Growing Redemption 1


לשכנו תדרשו

Seeking the Holy Presence in Our Holy Land 

 

“כי תצא למלחמה על אויבך” 

 

“Speedily cause the shoot of Your servant David to grow… Blessed are You HaShem Who causes the glory of salvation to grow.”

‘Growing’, the gradual process, is one of the more dominant themes of our future redemption. Indeed, so do our Sages teach us that ‘the redemption of Israel will be this – little by little at first, but as it continues it gradually increases.’ In a process it is crucial to know the goal one aspires to and with the same token to be aware of where one is situated in the process, and thereby plan detailed and practical steps towards reaching the ultimate goal. Thus, when we set our goal as the ‘glory of salvation’ of God through the ‘shoot of Your servant David’, i.e the Mashiah, we need to clarify what is the detailed and practical meaning of ‘Mashiah’.

At the end of the ‘Mishneh Torah’ Rambam defines ‘Mashiah’ as a king who will return the royalty to the house of David, will build the Bais HaMikdash, and will ingather the exiles. Defining Mashiah as a king requires us to seek the halachic definition of a king. Halacha defines that if this leader is a descendant of David and is righteous he may automatically be king. If this leader is not a descendant of David but is ordained by a prophet ‘and goes in the ways of the Written and Oral Torah and fights the wars of HaShem’ then he is also rendered a king. The latter two conditions of a king, i.e. going in the ways of the Torah and fighting the wars of God, are echoed again in Rambam as being the only motives in appointing a king in Israel – 1. justice, i.e. the enforcement of the ways and laws of the Torah 2. fighting the wars of God.  What are ‘the wars of God’?

Rambam codifies these wars into 4 types, 3 mandatory and the latter optional: 1. ‘the war on the [Land of] (compare to 4 and see Sifri end of Ekev and Taanit 44b) the 7 [Canaanite] nations’, 2. ‘the war on Amalek’, 3. ‘war to save Israel from foes’, 4. ‘the war on other nations to extend the Land of Israel etc.’ It is clear from our Sages that even the last optional type of war is also ‘the war of God’, for halacha stipulates that even in this war a Jewish soldier is uniquely permitted, as in ‘the laws of war’, to marry a non-Jewish woman for a limited period of time, as we are told in the beginning of this week’s parsha, a matter that is usually considered one of the highest offences against God in the Torah.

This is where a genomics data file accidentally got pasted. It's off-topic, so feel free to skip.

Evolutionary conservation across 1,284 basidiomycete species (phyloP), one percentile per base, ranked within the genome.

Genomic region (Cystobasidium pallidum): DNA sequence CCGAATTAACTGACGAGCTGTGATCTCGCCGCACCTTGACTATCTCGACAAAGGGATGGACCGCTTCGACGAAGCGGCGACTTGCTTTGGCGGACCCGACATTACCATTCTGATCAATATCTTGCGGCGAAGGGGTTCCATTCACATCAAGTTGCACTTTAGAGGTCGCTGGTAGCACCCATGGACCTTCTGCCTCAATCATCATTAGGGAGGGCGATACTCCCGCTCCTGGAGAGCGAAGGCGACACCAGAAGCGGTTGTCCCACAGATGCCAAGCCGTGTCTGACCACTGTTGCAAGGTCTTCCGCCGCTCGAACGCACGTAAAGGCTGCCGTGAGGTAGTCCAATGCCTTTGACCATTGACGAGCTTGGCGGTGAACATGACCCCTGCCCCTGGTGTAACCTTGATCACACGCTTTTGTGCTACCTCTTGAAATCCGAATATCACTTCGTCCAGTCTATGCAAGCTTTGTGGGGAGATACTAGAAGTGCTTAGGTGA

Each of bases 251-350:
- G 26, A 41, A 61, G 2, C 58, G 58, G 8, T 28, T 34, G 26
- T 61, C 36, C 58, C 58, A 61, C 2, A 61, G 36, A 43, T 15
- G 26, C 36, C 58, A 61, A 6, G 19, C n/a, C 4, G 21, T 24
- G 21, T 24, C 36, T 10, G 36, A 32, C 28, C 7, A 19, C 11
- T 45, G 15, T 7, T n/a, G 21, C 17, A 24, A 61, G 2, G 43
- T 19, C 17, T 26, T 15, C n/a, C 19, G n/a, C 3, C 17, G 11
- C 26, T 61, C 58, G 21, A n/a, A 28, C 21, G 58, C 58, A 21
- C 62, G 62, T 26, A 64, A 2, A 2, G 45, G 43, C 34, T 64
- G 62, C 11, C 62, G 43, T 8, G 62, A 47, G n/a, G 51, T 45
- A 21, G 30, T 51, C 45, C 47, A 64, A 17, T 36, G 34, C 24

When we, as the people of our future king, take strides, as little as they may seem, towards the keeping and enforcement of the laws of the Torah and towards ‘fighting the wars of God’ (as in settling the Land (compared to war – see our first issue Hayei Sara) and supporting the security of Israel), we give power to our future king, the Mashiah, upon who it is said (Isaiah 11): ‘and a sprout shall grow out of the trunk of Jesse’. This is the spirit of Hebron, burial place of Jesse, the sprouting place of Mashiah.

 

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Real Stories from the Holy Land #86:

 

“Last Motzei Shabbos I travelled from Northern Israel about 4 hours so I could be ready to teach children Torah, when almost all schools are on vacation, at 8:20 in Kiryat Arba, but I got detained in Jerusalem and slept there. I tried to reach the principal of the Talmud Torah to tell him I would be late in order to find a substitute, but my phone’s battery power was exhausted. I asked for help to make the call, but was not successful in reaching the principal. When I got off a bus to switch to the next bus on the way to Kiryat Arba, one person told me that he found 200 NIS last night and asked HaShem to help him know what to do with it, and now he decided to give it to me, subsequently giving me the cash. Without hesitation I took a cab for 200 NIS from Jerusalem to the area of Kiryat Arba and arrived for the first hour in the Talmud Torah.” (M.A.Y)   

 

 

Sources: Rambam Mlachim veMilchamot ch. 1 and ch. 5 also ch. 4, 10, first Rashi of parsha


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